[This is part of the series: The Complete Guide To Economics 101.]
Economics tries to account for what is both seen and unseen.
Take costs, for instance.
The seen cost of attending college is the tuition, room, board, transportation, entertainment, etc.
The unseen cost, or opportunity cost in this case, is the fact that you forgo income by not working.
Another unseen cost in economics is called an externality.
An economic externality is a cost or benefit that influences a third party.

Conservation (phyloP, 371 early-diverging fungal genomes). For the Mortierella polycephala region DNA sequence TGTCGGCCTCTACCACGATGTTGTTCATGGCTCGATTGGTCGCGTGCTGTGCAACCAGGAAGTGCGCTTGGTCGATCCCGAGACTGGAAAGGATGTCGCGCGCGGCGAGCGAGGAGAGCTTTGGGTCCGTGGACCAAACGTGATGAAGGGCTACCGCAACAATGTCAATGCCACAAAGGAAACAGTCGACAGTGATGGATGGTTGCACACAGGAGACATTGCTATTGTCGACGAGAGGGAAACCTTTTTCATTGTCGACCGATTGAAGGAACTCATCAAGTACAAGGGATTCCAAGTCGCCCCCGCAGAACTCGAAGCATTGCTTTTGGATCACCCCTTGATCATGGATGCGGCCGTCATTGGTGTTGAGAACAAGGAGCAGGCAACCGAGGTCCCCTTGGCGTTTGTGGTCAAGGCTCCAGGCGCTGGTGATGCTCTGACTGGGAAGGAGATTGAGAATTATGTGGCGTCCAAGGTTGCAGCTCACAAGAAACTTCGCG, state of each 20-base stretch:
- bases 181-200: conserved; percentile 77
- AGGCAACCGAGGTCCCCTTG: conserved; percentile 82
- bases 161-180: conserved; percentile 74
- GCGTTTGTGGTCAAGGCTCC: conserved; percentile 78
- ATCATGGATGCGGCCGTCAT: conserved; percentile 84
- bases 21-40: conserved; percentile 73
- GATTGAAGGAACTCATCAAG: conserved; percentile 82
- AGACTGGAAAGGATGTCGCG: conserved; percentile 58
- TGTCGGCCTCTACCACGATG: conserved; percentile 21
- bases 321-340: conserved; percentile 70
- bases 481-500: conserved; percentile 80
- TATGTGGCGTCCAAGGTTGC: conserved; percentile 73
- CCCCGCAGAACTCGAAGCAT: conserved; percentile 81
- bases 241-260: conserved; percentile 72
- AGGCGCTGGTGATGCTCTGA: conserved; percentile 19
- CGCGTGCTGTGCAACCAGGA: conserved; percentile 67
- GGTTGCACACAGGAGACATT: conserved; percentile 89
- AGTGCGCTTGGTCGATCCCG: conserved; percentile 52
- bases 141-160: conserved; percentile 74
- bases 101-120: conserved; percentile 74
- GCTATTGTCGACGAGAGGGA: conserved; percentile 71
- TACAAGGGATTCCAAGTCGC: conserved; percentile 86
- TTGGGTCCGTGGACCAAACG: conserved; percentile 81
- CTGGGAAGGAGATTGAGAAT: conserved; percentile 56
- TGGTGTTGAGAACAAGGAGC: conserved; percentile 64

What are some examples?
- A negative externality of one not changing their socks but once a week is a smell the rest of us must endure.
- A positive externality of one maintaining their property is that the neighbors’ property value may rise.
- A negative externality of factory production might be the increase in pollution some areas must endure.
- A positive externality of pursuing your own riches may be jobs that you provide for others.
In the end, negative externalities can be thought of as an issue of property rights.
If someone owned the air, they might address people about changing their socks and the pollution they produce.
Externalities can also prove difficult to calculate.